Hammam (Turkish bath) Experience with Kids

Hammam Visit: Experience with the Kids

A trip to the Turkish Bath with Kids

Hammam: Turkish bath Goereme Turkey

Vacation adventures are the perfect time to slow down and relax. During our visit to Turkey, the hammam seemed like the perfect spot to do just that!

Hammams have been a part of the local culture for hundreds of years. In the days before telephones, social media, and every home having indoor plumbing, this experience was perhaps even more social that hygienic. Hammams are everywhere. The one we visited was the Elis Kapadokya Hamami Spa Center in the small town of Goreme in the Cappadocia area. This 300 year old facility had all the modern amenities you need in combination with a fantastically old experience.

hammam Goereme Turkey

Go in, pay your $ (We paid 75TL for adults and 1/2 that for the kids) and receive your locker key on a plastic bracelet. The bath was segregated so hubby and son headed one way and daughter and I headed another way. Visit your locker room where you will put your belongings and change out of your clothes. There are two private changing rooms for the shy or modest. Inside the locker you’ll find a pestemal/large towel. Strip down to your swim suit or birthday suit, wrap up in the towel and head to the sitting area.

The sitting area is where you’ll have your face painted with a clay masque. Decline if you don’t want one and then head to the sauna. At 150-160 degrees you’ll melt like the Wicked Witch of the West (Wizard of Oz) though for some unknown reason the clay masque says put while the rest of you sweats like crazy. Stay the suggested 15 minutes or as long as you can stand it – which ever comes first. We held out for 7 minutes and I felt pretty certain we were slimy enough!

Enter the main room. This circular room has small sinks all the way around and a large flat marble ‘stage’ in the center. Find a sink (they have no drains) and use it to fill a small bucket with water. Dump the water over your head…yes the water will go all over the floor, but will find its way to the drain. It feels very strange to stand in a room pouring water on your head. I felt like I was making a mess! Once the clay is removed, lie down on the large marble table. *This photo is a hammam in Sirkeci Mansion hotel during a quiet moment.*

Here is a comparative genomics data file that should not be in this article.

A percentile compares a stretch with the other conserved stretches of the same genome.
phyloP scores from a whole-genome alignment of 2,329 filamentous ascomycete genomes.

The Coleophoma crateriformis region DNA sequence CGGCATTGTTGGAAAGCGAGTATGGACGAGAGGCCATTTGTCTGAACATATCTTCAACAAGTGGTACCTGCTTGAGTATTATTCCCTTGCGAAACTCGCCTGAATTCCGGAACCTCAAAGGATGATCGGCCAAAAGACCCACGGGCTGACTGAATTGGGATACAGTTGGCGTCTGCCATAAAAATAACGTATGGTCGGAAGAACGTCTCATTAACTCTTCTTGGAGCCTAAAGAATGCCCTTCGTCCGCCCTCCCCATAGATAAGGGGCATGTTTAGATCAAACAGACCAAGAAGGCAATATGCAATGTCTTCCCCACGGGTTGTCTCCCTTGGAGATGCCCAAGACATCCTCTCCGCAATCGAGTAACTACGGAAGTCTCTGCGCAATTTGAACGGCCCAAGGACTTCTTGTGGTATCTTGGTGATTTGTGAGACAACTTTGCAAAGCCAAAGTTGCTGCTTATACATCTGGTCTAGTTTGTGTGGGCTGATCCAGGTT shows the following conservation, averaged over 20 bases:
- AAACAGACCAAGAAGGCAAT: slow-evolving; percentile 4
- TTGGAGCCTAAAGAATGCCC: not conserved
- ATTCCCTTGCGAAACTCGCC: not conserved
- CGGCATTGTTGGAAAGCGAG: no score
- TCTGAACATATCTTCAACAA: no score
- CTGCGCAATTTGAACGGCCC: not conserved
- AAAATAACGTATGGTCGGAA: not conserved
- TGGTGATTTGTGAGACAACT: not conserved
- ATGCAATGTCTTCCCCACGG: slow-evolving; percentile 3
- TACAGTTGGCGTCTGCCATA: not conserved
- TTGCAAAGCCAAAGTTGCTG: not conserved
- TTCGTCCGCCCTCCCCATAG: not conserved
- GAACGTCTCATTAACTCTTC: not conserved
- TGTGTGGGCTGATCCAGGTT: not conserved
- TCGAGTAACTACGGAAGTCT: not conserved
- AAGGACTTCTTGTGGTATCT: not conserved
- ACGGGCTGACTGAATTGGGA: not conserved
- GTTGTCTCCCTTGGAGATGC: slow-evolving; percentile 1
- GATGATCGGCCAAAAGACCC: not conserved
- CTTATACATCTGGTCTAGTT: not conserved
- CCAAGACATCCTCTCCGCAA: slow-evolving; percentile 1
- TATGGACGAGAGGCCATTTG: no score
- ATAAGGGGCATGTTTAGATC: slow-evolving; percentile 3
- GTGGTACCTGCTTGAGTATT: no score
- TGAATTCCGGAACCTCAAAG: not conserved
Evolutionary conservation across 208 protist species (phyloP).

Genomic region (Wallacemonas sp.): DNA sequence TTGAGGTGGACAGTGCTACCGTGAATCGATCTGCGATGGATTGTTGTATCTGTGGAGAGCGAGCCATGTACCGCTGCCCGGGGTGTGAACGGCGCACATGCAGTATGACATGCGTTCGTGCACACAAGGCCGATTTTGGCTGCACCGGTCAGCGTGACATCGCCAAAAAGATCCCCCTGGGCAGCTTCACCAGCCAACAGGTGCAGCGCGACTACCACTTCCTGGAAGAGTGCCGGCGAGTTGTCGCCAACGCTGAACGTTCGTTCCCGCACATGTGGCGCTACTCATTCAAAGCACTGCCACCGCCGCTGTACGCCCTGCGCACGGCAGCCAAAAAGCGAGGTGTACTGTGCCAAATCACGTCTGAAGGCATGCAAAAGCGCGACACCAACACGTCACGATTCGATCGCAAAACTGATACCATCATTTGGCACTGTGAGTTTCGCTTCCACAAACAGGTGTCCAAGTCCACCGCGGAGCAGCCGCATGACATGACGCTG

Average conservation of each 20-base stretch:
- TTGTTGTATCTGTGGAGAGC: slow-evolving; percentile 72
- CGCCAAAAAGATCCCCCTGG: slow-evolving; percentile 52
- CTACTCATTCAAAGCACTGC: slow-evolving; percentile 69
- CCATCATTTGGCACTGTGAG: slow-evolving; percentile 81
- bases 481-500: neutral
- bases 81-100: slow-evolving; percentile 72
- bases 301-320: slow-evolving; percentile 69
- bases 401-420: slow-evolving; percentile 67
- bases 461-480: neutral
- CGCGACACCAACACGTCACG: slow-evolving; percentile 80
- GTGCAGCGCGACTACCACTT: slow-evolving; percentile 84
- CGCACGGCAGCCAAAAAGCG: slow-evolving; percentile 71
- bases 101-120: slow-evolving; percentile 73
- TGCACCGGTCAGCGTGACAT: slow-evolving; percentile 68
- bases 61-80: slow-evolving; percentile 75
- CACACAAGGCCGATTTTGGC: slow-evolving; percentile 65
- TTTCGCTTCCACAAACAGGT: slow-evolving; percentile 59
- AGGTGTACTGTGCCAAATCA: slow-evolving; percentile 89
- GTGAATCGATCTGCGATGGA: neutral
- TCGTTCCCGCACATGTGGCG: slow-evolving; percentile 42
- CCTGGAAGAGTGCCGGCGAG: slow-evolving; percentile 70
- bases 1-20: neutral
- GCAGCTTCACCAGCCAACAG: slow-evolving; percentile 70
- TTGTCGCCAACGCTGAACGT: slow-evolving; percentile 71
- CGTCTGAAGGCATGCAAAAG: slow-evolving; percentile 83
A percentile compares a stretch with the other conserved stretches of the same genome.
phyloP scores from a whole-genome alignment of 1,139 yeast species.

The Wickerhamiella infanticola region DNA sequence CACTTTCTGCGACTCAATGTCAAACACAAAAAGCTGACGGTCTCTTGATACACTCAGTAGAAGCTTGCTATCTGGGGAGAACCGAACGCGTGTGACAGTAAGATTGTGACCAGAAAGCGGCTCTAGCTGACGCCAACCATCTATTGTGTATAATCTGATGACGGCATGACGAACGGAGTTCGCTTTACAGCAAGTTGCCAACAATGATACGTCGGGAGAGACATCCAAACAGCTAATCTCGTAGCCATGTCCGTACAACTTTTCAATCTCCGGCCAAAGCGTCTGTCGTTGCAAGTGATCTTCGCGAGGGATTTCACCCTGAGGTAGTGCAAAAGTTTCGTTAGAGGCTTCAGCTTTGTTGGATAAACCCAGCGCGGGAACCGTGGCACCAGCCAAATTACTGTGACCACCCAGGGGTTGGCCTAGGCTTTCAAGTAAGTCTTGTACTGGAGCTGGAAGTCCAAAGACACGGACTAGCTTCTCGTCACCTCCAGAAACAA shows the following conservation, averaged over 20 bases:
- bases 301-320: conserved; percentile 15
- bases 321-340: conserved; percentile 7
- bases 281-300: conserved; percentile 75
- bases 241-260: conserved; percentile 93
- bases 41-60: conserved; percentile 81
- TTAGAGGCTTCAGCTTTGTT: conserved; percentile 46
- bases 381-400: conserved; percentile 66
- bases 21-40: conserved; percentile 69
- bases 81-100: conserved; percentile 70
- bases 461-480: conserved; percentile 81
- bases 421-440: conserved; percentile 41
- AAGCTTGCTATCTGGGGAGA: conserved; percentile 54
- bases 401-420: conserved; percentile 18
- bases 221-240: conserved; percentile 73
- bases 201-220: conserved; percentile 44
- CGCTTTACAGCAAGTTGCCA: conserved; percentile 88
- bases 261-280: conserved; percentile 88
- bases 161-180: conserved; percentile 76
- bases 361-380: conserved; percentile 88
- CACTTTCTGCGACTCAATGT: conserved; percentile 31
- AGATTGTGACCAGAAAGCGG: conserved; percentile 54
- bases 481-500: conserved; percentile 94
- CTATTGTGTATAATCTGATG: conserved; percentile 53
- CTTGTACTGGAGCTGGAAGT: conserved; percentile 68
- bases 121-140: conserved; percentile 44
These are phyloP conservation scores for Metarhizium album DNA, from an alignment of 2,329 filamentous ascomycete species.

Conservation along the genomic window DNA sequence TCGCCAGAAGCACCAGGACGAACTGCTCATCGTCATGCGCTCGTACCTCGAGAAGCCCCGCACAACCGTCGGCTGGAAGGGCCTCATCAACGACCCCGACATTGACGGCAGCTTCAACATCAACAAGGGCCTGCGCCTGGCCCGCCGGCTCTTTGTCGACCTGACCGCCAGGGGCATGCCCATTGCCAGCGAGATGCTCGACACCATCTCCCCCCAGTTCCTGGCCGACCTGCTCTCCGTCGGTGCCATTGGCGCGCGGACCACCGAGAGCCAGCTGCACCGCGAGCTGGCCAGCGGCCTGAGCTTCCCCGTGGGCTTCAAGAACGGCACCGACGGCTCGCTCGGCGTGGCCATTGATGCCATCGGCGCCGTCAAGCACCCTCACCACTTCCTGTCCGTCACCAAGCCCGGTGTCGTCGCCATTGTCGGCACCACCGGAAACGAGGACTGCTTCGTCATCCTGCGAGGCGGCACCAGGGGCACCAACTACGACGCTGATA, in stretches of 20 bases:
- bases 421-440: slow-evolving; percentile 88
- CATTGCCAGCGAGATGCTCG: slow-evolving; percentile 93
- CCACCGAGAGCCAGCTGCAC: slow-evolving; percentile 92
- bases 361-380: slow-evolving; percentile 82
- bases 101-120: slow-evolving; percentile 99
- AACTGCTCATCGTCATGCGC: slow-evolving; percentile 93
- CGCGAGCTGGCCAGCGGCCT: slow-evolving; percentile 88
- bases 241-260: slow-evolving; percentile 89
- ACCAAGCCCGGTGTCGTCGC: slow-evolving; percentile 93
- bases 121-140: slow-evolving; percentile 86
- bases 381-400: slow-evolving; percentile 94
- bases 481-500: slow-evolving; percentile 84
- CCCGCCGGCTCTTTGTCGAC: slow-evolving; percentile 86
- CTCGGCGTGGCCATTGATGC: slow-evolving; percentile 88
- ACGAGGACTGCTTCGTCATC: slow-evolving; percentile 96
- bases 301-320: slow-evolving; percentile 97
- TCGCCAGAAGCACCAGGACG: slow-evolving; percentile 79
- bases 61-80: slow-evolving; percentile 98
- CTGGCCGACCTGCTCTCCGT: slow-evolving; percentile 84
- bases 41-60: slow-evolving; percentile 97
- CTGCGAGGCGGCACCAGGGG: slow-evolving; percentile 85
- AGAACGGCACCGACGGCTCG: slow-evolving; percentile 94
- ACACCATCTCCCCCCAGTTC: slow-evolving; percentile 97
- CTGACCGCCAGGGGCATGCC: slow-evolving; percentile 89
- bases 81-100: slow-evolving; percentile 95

Hammam interior Turkey

When your masseuse enters (and we had female masseuses for my daughter and me while my husband and son had a male masseuse), you’ll be given a blow up pillow. Lie flat and follow directions!

**** At this point there are always questions about how much or how little clothing everyone is wearing. I think locals are routinely nude but visitors less likely so. Neither matters. Wear your swimsuit, 1/2 of your swimsuit or none of your swimsuit. No one will judge. The point of a hammam visit is to relax.  So do whatever makes you feel comfortable. Our masseuses wore swimsuit tops and shorts.****

The first step is exfoliation. Your masseuse will use a scratchy mitt to rub you down and exfoliate the skin. Again….a question on the minds of those who have not visited…..how exactly does this work? How….invasive is it? Not to worry. You will be scrubbed everywhere except the really sensitive spots and if you have on a swimsuit only the stuff that shows will be scrubbed. So belly and décolletage yes…..genitals no. After this step you will feel so smooth!

The next step is one you should make sure you turn your head to see. Bubble massage! You’ll receive the tourist version of a massage and unless you are burly like the Hulk himself, you will appreciate it.  This part is a delight! A long thin towel is dipped into a bucket of very soapy water. The towel is opened and swung through the air. I incorrectly assumed this was because the water was hot and the towel was being cooled off. Instead this was adding air! Like waving a magic wand, the masseuse squeezed the towel and out came a washing machine load full of bubbles. What a sight to see. You’ll be covered in bubbles! They feel cool and light – like butterfly kisses.